Professor J. Lennon
English Composition 1301-6505
26 February 2014
How ironic it is that the National Security Agency (NSA) would commit a crime such as espionage. Over the past decade, the NSA, FBI, and companies such as Google, Microsoft, and Facebook have been leaking each citizen’s personal information. After Truman established the NSA in 1952, it took twenty years for the Supreme Court to rule that warrants are required for domestic intelligence surveillance. Then in 1975, the Senate discovered illegal domestic spying by the NSA. After this incident, the Foreign Intelligence Surveillance Act, which specifies the use of surveillance for collecting information on foreign powers, started protecting citizens’ personal information in 1978. After September 11, 2001, Bush began the NSA’s domestic spying program, which allowed the NSA to collect information on citizens. Since then, the NSA has illegally collected metadata, or data about data, from sources varying from phone companies to social websites. Companies such as Dropbox, Sony, Facebook, Microsoft and Google have been caught or admitted to leaking metadata to third party organizations such as NSA. Recently lawsuits against the NSA spying were filed on July 11, 2013 and November 22, 2013. Even with these lawsuits, there was a court-ordered renewal of Foreign Intelligence Surveillance Act, a metadata program to collect American’s phone call’s data, on October 11, 2013 and then again on January 3, 2014. The latest action taken was the hearing held by the Senate Judiciary Committee, in which they recommended the removal of the program collecting phone records of the public. Also recent, was a poll done on American thoughts of NSA surveillance, which revealed that seventy percent of adults polled would rather keep their personal privacy than allow the freedom piercing surveillance of the NSA. Agreeing with the American people is Texas Governor Rick Perry, who has recently passed a Bill requiring the protection of private electronic storage from the state and law enforcement. So, NSA has been collecting phone records and third parties have leaked or sold information from social sites has been violated the U.S. citizens’ fourth constitutional right. Our society must enforce laws to ensure that corporations cannot give up personal information about their customers unless it is for a purpose specified by the citizen because selling or sharing of metadata is unconstitutional. First, Citizens’ information has also been illegally retrieved many times over the past century. For example, some high school students in Philadelphia were given laptops for school and when they were using them, the web camera would inconspicuously turn on. In response, there was a lawsuit filed on the school district for storing metadata retrieved from students through laptops issued to them. The lawsuit ended with the district plea of being guilty of installing software that allowed them to turn on the laptops. Over the past decade, many lawsuits have been field over the invasion of privacy. Another incident occurred with Google, in which millions of citizens’ emails were read and mined from their Gmail account. Even then, Google denied the invasion of security and privacy that had occurred. However, in the article, “Cloud-Based Education Apps Could be Data Mining for Ads”, David Perera had mentioned, “…[a] lawsuit filed in the U.S. Northern California district by some Gmail users who allege that Gmail machine email reading amounts to a violation of wiretapping law show that Google is in at least some cases scanning Apps for Education emails in order to target ads on other Google platforms, such as YouTube” (1). The lawsuit was filed because Google was illegally sharing information with advertisers and who knows who else. So, this is a perfect example of the illegal activities of media sites. The search and seizure of these citizen’s data through data...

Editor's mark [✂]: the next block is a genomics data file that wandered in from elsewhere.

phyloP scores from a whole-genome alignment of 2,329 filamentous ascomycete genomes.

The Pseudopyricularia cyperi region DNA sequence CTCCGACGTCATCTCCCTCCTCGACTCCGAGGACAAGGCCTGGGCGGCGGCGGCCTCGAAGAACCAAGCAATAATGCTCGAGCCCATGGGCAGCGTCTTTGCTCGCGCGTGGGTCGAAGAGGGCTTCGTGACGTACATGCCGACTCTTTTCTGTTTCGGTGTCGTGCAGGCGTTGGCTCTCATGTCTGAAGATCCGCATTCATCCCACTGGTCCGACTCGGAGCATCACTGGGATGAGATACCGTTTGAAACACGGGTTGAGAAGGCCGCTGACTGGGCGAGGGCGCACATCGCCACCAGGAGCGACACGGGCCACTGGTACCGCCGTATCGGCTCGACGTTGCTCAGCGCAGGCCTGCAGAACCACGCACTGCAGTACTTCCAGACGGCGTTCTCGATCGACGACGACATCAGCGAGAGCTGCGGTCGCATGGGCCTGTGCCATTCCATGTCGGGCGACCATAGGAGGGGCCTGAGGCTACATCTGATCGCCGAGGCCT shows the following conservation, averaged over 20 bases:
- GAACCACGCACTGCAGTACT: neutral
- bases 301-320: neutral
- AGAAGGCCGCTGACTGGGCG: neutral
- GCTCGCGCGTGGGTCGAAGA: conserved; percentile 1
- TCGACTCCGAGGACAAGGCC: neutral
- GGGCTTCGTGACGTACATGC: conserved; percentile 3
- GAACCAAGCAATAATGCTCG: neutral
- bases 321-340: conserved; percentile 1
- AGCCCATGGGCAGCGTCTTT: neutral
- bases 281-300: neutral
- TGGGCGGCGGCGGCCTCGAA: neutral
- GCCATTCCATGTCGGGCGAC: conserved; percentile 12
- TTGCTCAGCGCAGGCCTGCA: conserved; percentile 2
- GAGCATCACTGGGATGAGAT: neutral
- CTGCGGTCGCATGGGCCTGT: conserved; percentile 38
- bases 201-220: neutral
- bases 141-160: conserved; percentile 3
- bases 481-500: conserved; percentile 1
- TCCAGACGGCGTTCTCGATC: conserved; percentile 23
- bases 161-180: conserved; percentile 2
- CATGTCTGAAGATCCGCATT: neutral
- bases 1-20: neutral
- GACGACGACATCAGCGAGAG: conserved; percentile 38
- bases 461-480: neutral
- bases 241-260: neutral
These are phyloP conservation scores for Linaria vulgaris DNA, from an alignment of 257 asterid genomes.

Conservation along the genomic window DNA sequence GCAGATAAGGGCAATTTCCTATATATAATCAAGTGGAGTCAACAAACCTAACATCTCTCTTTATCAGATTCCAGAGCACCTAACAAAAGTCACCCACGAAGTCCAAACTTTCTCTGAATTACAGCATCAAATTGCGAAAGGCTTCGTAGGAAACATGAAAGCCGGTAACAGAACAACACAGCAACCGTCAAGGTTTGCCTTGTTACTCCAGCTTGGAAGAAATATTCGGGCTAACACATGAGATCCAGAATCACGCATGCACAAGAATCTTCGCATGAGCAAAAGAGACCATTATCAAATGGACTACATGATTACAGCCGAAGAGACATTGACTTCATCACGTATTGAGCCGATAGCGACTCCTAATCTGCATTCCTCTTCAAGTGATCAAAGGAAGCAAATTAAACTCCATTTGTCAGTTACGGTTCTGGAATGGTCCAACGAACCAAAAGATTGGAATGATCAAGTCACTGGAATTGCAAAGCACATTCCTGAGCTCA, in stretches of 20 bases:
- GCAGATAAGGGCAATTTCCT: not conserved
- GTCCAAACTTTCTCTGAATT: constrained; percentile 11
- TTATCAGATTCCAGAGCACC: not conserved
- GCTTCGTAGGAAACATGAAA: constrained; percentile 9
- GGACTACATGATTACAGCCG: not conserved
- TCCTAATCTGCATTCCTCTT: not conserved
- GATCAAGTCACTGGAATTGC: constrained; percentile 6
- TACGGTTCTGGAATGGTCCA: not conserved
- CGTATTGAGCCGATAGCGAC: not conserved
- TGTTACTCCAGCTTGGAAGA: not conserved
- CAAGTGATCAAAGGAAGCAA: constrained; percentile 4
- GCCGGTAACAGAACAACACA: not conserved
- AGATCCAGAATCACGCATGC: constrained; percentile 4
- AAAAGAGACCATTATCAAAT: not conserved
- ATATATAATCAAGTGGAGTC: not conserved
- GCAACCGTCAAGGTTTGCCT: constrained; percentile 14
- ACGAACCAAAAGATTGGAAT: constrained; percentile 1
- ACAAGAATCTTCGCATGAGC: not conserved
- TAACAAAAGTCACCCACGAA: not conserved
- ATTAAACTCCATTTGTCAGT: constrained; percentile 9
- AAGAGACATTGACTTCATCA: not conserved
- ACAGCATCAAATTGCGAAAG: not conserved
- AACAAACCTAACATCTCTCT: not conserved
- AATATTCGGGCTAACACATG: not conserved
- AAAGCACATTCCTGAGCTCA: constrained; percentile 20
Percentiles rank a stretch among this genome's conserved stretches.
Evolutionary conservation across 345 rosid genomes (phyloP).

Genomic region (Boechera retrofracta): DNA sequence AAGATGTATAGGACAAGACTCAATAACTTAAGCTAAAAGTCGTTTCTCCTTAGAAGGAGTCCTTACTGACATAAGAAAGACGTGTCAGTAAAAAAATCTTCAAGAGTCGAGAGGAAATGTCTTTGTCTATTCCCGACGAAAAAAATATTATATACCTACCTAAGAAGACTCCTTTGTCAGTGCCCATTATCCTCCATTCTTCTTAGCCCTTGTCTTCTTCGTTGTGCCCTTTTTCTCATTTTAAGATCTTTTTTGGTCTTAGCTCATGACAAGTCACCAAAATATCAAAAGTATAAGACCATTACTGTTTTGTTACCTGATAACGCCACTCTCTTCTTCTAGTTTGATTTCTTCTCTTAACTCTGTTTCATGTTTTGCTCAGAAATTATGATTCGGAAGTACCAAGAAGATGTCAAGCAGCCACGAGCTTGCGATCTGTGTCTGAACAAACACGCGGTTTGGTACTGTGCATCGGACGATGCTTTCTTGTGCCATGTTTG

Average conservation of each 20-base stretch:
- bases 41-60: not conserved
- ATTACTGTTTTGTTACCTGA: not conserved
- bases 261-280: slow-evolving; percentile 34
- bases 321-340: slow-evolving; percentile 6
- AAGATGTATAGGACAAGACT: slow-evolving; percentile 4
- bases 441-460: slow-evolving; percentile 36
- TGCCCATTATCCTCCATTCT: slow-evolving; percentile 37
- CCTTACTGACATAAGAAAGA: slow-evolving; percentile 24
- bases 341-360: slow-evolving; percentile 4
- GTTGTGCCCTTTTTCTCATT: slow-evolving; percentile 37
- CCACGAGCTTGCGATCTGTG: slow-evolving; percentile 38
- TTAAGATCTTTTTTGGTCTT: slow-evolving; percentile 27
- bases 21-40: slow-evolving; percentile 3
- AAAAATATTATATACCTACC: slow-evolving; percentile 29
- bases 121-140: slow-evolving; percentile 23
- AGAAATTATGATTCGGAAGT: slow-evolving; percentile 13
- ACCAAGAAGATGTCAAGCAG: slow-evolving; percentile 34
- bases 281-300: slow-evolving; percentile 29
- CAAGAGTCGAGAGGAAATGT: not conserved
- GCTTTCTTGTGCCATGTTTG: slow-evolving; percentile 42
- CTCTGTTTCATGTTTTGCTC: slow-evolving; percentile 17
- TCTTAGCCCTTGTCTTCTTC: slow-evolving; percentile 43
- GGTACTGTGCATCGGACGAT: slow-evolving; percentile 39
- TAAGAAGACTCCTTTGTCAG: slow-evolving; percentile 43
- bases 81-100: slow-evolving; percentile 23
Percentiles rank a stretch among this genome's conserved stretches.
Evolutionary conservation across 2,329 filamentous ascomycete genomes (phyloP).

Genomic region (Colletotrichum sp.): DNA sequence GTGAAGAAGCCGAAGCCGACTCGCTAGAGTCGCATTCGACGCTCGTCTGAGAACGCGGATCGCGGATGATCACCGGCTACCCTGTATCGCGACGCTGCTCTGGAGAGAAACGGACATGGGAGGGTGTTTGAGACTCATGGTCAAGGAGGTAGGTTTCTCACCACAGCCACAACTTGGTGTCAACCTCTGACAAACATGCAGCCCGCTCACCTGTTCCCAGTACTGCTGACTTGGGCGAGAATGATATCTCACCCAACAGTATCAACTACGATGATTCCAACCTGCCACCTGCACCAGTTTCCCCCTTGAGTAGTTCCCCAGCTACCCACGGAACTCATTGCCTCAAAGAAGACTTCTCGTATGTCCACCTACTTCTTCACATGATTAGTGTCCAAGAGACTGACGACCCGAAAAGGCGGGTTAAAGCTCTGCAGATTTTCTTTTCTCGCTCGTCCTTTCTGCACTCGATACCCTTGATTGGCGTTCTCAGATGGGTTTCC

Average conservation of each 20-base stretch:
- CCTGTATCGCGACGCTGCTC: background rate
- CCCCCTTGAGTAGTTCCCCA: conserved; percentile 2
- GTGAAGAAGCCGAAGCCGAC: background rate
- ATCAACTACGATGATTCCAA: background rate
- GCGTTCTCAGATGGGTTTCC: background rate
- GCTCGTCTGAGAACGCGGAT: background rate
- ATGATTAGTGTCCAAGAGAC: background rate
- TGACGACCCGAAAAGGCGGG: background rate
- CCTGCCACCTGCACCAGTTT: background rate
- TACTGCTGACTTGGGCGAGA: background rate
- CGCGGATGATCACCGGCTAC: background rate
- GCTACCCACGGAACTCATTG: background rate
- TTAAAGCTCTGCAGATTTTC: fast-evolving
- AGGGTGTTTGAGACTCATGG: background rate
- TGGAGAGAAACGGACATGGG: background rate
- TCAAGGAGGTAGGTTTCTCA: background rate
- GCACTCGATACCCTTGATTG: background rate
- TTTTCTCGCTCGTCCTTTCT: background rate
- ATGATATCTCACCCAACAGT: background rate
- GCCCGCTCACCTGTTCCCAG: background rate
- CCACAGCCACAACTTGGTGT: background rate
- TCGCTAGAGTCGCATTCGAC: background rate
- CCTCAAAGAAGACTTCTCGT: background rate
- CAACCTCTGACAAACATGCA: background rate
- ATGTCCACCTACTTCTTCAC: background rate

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Perera, David. “Cloud-Based Education Apps Could Be Data Mining For
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